Pulling paopart the dash again to gain access to the back of ther gauges was NOT fun - but apart it came and my trusty meter was pressed into service. I had a signal at the bung when the car was started - about 3-4 Volts. Kinda low, but a signal none-the-less. At the back of the gauge - no signal. So, I hooked up a jumper wire to test the wiring I installed from gauge to bung....it showed a signal, though eratic. I then tested the actual gauge by grounding the pin - which pegged the needle - all good there. So I re-read the manual and all I can think is that the sensors are not getting a clear ground. So tomorow I'll clean the threads on the water and oil sensors and maybe add a ground strap from engine to body and see if that works....stay tuned.


The towing adds up, but there's little alternative when the project nears the $50,000.00 mark....as most of them do.
                                            Below - Women tow-truck drivers....is there anything they can't do?


May 12, 2015

Rust, rust, RUST.....COMET Caliente teardown!

As I said in an earlier post, the little Comet looks good from afar....
but up-close, she's FAR from good!


Unfortunately, the closer one looks, the more rot one finds....


Under the rockers, the entire inner rocker is rotted out.


The rotted metal peels back like the tin on an old tabacco can



Previous repairs made use of silver tape and some kind of filler that was still somewhat pliable.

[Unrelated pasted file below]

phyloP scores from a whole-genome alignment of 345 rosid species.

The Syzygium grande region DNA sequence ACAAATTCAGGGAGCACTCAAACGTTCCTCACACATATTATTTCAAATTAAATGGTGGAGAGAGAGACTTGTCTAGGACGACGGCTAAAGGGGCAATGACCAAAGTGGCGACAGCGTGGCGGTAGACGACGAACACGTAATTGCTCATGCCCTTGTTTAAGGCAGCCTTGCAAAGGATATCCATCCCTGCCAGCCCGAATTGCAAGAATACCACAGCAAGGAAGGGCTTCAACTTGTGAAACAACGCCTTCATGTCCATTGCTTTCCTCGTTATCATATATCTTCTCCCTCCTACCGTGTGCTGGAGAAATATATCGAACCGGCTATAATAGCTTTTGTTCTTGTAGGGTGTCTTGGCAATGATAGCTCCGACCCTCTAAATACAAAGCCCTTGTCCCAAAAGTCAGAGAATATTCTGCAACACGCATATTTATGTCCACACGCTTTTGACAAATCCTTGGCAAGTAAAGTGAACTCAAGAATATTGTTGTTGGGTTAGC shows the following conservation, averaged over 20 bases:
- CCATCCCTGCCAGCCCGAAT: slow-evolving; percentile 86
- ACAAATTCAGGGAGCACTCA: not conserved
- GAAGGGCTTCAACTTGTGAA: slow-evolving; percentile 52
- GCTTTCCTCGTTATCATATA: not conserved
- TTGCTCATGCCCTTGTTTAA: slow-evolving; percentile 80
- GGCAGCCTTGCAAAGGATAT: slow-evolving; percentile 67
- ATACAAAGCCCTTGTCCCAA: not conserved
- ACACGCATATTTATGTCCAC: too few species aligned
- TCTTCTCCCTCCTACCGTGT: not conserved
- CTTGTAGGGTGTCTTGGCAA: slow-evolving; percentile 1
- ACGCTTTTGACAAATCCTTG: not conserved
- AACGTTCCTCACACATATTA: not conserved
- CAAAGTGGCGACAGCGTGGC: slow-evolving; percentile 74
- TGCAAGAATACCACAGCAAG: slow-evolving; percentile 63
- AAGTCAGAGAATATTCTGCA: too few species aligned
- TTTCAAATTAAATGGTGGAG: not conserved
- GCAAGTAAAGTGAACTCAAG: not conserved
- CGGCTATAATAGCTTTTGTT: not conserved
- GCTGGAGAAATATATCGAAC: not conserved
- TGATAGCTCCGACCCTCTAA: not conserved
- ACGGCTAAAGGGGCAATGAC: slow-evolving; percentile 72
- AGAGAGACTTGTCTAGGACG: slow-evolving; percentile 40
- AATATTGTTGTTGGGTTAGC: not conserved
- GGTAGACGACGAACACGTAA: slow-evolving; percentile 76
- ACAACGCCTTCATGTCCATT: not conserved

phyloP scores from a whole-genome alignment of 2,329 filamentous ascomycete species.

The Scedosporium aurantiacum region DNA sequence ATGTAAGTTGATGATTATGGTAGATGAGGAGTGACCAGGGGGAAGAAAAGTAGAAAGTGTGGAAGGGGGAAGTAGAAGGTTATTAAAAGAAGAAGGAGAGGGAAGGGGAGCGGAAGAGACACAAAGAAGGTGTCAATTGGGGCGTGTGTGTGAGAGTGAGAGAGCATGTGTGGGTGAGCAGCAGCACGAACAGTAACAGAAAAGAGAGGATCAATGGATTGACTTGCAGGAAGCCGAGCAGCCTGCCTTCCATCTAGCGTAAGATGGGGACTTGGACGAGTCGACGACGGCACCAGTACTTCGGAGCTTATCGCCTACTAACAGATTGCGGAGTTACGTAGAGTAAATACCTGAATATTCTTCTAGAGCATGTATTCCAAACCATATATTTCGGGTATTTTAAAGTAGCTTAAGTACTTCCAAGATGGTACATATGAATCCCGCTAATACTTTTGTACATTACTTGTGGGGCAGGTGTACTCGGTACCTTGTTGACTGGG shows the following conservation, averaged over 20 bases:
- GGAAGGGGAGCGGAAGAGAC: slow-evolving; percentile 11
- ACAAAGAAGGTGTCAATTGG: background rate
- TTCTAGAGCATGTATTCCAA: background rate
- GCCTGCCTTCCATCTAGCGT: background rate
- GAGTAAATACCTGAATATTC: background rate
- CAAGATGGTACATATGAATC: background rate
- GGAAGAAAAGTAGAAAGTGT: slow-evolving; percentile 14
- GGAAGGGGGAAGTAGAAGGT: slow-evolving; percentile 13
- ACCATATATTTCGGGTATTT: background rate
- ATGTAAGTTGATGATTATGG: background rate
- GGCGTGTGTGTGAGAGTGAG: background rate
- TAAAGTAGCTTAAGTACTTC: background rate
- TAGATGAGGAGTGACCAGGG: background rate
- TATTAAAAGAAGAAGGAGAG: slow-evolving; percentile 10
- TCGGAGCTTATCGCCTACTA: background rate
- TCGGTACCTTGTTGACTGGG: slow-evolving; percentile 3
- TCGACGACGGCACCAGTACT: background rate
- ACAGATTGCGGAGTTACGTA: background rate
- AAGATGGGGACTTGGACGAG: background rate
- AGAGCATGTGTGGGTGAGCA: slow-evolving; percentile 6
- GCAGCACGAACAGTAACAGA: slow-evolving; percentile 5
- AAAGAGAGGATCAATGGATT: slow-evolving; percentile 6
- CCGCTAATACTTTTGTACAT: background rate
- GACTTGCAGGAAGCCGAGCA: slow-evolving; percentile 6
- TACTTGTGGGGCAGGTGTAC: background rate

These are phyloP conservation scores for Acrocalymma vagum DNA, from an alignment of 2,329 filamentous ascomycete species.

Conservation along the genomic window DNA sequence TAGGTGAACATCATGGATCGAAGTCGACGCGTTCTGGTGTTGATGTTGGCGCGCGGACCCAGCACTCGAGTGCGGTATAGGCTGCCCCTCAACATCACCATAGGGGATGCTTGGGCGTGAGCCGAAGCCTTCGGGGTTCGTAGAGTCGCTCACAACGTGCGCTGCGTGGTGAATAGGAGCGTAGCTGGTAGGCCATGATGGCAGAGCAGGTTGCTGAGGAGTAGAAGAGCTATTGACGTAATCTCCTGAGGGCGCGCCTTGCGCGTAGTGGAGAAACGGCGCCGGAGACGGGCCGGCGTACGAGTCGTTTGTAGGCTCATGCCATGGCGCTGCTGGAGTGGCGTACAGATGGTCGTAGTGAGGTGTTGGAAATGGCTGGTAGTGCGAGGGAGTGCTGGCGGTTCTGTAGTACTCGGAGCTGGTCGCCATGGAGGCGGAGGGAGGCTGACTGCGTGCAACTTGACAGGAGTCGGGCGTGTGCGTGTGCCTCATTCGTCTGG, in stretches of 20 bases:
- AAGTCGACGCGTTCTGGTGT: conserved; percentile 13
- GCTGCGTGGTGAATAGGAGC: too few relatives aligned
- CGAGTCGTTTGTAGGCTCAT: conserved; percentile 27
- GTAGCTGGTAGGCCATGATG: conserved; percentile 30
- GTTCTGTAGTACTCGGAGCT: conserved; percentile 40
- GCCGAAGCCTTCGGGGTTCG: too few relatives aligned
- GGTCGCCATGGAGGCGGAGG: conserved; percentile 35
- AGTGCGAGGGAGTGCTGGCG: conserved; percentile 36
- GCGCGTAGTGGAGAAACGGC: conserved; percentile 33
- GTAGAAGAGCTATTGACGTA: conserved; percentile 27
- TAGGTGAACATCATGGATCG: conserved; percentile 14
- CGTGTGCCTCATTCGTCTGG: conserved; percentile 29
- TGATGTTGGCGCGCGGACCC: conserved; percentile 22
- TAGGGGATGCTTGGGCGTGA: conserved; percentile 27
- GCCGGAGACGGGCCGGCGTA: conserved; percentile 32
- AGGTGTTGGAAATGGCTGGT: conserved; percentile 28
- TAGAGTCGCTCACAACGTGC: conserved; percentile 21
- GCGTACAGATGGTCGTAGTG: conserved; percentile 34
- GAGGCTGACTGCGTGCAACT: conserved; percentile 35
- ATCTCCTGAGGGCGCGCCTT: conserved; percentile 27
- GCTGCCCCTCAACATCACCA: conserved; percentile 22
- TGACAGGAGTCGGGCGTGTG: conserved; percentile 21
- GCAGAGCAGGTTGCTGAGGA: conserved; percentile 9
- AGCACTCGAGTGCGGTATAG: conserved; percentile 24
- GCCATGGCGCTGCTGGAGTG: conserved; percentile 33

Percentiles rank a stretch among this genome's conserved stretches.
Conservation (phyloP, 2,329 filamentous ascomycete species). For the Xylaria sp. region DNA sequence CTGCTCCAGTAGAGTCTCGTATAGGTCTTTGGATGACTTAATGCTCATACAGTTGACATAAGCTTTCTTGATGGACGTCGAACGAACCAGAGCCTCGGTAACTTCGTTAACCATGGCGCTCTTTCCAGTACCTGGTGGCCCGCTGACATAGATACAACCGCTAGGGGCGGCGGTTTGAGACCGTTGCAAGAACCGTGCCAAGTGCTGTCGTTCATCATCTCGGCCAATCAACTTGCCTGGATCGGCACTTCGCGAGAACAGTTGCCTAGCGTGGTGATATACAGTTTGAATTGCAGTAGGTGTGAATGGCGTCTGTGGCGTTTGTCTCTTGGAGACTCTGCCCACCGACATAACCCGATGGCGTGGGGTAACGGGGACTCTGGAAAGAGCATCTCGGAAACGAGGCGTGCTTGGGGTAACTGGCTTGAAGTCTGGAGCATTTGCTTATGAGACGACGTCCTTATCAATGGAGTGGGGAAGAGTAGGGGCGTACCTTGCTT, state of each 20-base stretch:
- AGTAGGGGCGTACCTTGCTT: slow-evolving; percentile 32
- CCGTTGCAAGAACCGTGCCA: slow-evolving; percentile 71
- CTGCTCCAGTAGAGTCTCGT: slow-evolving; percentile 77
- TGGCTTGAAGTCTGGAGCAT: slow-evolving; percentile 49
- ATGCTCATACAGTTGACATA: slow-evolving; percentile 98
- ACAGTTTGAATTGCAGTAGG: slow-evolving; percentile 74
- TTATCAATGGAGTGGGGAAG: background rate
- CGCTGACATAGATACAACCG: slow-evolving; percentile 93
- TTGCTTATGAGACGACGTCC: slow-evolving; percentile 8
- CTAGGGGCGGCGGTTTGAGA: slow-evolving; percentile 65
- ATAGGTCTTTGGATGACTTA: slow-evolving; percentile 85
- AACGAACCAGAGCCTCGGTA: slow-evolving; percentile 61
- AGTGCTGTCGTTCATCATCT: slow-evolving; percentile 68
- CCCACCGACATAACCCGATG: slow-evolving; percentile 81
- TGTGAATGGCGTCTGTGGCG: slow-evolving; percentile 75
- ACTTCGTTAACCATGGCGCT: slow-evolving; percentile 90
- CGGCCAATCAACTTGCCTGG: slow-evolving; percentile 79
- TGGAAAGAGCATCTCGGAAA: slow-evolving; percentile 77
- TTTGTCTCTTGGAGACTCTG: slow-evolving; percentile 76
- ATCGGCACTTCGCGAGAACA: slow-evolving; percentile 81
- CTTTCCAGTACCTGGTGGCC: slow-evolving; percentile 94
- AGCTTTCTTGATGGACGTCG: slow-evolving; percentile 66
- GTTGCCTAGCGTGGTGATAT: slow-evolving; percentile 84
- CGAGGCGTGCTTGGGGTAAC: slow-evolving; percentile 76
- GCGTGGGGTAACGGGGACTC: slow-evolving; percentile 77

The torque boxed (behind the front wheels) will have to be completely replaced - or more likely - built from scratch. At this point, the only replacement panels for these somewhat rare cars are lower quarter, panel patches and front fenders - which sell for $800.00 apiece!


I had to clean out many, MANY pounds of dirt, mud and rusted metal!


Setting the IH 4x4 up for dissassembly


With the final snow out of the way and the old, deteriorated tires aired up and round again, 
we pulled the IH 4x4 the last few feet into the E-tek Shop with the shop van...




It's tight - but Colton's got an eye on things!





Colton jumped in to help, squirting all the fender bolts with WD40...





Next up for the IH is total disassembly for sandblasting and body work.



May 11, 2015

BENDPAK - going OVER and ABOVE - as always!!

 So most know that Bendpak is the lift-of-choice at E-tek Restorations. One of the many reasons for this is how they go "Over and Above" for their customers, including this radical transformation in appearance from their corporate BLUE to a very anti-corporate "rusted patina"!

       Check out the treatment they gave the boys at Discovery Channels Vega's RatRods:         http://www.bendpak.com/vegas-rat-rods



Vegas_Rat_Rod_Collage.jpg

May 10, 2015

1963 Comet Caliente - good from afar.....


                           The Comet's a "50-50" -  looks OK from 50 feet and 50 mph ........                                    


                                           Any closer and things start to fall apart - fast. LOL!


Looks like we'll need new quarters - time to start searching!




Again - looks great from afar! And most of the trim is in good shape - it's just the metal underneath....



Even the interior looks OK at first blush....


But wait till you see the "up-close" shots!


OK, so we'll do a partial strip down and see what we're dealing with up close....stay tuned!

May 6, 2015

New projects!


The newest projects in the E-tek Shop couldn't be any different! 
1963 Comet Caliente Convertible and original model-T frame for the E-Rod.


 She showed up in the last big snow storm of the year...




Original yes - but rusty too!!



                     The owner was the Contrller at Jubilee Ford.
 His daugter is having it done for his grandson - perfect.




The Model T frame will barely contain the flathead power going in the E-rod!!



                              Above & Below - holes are filled with weld and then ground flat.




Copper vice grip pad helps keep weld from falling through hole.